Environmental Pollution in Developing Nations

When examining the issue of environmental justice from a global perspective Adeola [31] presents three theoretical frameworks: dependency theory, the internal colonialism perspective, and the global environmental justice perspective. Each of these three perspectives will now be discussed.

Dependency theorists contend dependence is a condition in which the economy of certain countries, such as Third World countries, is influenced by the development and expansion of the economy of other countries, such as industrialized nations [32]. In this situation, the less developed nations are dependent upon the industrialized nations for their economic livelihood. The dependency theory focuses on industrialized nations shifting environmental burdens disproportionately to developing nations [31,33,34].

The internal colonialism perspective is another theory related to global environmental justice issues. According to Blauner [35], internal colonialism, unlike classic colonialism, is a condition where the dominant group and the subordinate groups coexist and are indigenous within the same culture. The dominant group represents a majority, as is the situation with the Ogoni minority and the dominant ethnic groups in Nigeria (which will be discussed later in this chapter). The three classic elements of internal colonialism in Nigeria include: (1) an ethnic-centered leadership, controlling and exploiting the natural resources of oil-rich minority communities for the benefit of the dominant ethnic groups; (2) the union between core ethnic groups such as the military, multinational corporations (MNCs), political elites and other state enterprises that represses the minorities; and (3) widespread damaging ecological disruption followed by the destruction of the basic modes of subsistence of the minority population.

The third theory offered by Adeola is the global environmental justice perspective. This perspective focuses on the pattern of the distribution of hazardous waste and toxic agents, including substances banned in the U.S., following the path of least resistance from developed nations in the North to developing nations in the South. Adeola contends that developing nations in the South are becoming reservoirs of garbage, toxic waste, DDT, and other hazardous products produced in industrialized nations. "Annually, approximately 50% of the officially acknowledged volume of exported hazardous waste is channeled to less developed nations. The number of countries involved in export and import schemes, volume of trade, and properties of materials involved are often difficult to establish due to the covert and criminal nature of the transactions" [31]. In the 1980s the number of Third World countries accepting hazardous waste increased when these countries faced difficult economic times.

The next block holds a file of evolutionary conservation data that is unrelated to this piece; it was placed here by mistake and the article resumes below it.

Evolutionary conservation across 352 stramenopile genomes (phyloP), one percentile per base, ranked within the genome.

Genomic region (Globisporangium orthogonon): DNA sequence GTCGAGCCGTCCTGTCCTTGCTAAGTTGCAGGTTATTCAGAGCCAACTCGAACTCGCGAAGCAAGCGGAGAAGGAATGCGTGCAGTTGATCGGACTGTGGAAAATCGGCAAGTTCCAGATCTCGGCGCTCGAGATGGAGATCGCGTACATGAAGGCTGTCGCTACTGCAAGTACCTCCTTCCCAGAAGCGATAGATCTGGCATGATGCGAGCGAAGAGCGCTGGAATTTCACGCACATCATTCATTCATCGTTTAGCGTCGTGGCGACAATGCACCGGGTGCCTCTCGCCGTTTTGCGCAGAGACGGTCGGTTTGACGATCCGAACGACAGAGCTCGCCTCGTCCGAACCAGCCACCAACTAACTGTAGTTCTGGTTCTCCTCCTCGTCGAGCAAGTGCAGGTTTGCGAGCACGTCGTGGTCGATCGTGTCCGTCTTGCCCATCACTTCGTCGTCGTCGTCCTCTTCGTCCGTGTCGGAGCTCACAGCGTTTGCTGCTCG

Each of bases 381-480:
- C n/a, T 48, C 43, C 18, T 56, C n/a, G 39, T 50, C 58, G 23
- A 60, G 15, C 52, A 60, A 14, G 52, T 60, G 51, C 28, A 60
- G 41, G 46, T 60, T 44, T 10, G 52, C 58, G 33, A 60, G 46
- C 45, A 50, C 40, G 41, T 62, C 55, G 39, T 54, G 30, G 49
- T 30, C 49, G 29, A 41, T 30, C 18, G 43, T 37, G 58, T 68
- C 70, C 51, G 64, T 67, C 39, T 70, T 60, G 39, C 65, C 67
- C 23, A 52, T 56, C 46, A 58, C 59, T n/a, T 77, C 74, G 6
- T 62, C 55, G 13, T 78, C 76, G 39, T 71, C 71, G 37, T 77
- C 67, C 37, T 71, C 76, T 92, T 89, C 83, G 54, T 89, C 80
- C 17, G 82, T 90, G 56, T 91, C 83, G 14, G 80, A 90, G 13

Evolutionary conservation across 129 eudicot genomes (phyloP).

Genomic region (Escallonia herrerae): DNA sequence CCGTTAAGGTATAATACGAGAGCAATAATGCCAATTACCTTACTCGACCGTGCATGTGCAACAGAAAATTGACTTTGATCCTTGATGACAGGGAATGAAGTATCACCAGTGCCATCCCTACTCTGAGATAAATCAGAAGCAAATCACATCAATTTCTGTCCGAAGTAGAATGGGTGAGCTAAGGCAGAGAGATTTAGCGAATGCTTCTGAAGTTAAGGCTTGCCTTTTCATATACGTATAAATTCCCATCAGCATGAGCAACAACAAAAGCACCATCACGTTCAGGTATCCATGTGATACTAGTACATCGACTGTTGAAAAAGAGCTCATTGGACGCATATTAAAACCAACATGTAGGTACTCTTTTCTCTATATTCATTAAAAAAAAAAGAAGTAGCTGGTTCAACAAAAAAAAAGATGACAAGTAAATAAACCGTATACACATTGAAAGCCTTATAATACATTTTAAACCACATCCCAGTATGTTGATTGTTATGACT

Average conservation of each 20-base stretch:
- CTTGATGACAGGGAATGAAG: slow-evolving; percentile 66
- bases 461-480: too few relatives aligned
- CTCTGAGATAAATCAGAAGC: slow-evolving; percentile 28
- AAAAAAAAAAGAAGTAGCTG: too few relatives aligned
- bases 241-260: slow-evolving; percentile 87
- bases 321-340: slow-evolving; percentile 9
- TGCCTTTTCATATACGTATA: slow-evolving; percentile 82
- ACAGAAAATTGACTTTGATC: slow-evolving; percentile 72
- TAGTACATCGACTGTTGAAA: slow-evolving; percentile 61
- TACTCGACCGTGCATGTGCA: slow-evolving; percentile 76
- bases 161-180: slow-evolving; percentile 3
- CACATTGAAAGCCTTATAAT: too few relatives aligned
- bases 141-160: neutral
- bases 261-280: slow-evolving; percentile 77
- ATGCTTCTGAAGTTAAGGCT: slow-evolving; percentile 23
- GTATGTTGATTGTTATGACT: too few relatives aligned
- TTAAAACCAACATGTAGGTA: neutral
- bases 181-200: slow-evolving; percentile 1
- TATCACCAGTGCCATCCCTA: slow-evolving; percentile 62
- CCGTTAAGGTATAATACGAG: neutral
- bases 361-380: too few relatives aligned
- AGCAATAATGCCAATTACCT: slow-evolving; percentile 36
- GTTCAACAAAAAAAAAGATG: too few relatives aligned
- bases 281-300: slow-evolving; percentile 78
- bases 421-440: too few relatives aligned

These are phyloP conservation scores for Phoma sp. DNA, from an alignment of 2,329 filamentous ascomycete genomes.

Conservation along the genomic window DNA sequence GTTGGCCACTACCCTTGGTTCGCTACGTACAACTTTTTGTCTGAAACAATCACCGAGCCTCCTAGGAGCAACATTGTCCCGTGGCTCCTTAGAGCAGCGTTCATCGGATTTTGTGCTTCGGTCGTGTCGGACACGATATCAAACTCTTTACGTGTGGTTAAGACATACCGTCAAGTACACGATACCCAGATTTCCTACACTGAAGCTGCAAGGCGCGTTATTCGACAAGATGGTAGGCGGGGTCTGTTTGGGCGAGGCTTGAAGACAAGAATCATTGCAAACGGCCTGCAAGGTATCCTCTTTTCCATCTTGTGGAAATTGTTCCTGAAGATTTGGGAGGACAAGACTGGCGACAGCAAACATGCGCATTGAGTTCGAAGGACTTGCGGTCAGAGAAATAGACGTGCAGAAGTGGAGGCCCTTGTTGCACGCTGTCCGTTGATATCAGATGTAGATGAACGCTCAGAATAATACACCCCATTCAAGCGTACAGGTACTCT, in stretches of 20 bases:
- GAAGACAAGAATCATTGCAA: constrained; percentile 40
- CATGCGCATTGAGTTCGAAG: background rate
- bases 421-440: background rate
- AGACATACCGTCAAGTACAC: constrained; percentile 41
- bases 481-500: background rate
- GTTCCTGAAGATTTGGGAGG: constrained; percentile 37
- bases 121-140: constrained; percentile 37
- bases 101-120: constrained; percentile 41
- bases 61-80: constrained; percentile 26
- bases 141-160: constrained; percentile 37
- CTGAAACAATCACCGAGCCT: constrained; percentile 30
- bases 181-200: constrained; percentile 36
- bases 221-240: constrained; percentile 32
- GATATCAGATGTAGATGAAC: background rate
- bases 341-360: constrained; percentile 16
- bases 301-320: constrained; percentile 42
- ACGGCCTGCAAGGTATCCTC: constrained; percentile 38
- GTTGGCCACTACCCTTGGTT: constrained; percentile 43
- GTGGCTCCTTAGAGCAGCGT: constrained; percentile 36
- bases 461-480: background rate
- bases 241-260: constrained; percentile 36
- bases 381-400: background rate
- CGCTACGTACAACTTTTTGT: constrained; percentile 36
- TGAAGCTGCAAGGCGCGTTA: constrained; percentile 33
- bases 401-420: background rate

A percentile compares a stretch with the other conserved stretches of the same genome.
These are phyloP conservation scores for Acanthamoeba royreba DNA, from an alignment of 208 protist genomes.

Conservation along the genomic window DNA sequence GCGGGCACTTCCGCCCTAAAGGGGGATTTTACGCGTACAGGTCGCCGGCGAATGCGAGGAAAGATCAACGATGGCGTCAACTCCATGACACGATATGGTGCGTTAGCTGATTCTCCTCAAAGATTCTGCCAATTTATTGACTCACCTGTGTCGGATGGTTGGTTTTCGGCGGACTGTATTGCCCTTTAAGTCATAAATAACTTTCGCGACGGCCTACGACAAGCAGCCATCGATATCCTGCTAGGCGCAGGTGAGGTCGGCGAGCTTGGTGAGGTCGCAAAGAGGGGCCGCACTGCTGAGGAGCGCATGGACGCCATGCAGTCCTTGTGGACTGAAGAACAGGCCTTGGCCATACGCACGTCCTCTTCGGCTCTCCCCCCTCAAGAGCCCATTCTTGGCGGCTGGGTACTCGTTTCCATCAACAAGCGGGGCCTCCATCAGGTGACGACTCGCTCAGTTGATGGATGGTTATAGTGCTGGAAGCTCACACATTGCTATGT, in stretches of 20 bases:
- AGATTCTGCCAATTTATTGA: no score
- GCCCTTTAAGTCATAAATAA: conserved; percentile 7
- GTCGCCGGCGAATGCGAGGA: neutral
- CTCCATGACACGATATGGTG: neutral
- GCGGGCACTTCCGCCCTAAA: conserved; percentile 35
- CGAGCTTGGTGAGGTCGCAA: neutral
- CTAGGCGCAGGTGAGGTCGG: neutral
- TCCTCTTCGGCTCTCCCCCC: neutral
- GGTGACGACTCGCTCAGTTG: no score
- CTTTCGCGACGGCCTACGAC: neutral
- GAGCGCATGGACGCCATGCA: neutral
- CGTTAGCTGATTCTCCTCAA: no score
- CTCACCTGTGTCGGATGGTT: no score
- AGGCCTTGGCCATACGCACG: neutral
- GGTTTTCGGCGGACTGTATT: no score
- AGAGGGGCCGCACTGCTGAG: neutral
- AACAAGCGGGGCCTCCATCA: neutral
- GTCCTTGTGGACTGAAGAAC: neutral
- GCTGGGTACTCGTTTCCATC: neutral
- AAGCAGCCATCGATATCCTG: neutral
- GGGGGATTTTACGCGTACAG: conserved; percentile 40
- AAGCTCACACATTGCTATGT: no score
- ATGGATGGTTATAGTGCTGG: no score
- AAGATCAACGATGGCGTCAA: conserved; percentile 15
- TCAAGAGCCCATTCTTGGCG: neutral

Adeola argues that those most responsible for industrial pollution are the ones with the wealth and power. According to Adeola MNCs strip developing countries of their natural resources such as timber and minerals, as well as hydroelectric and other mega-industrial projects. In these developing countries, the indigenous people and other poor and marginalized groups bear the brunt of the negative environmental disruption caused by resource extraction.

The dumping of toxic waste is another problem faced by developing nations. Adeola argues that the disproportionate environmental burden these developing countries bear constitutes a violation of basic human rights: "Because human rights involve the assurance of people's means of livelihood, any threats to environmental bases of livelihood could be considered a violation of basic human rights" [31]. Adeola contends there are several factors contributing to the environmental injustices taking place in developing nations. One is the fact that most developing nations do not have rigorous national environmental laws and sanctions against polluters, thus leaving the vulnerable people little means of achieving legal action. Second, most developing nations are desperate to accept pollution for economic gain, making these countries attractive to MNCs for the disposal of their toxic waste dumping. According the Baram [36] and Moyers, [37] MNCs' operations in underdeveloped countries involve the use of hazardous products, the extraction of natural resources, and the spread of toxic substances, all of which pose immediate and long-term health risks to the indigenous people.

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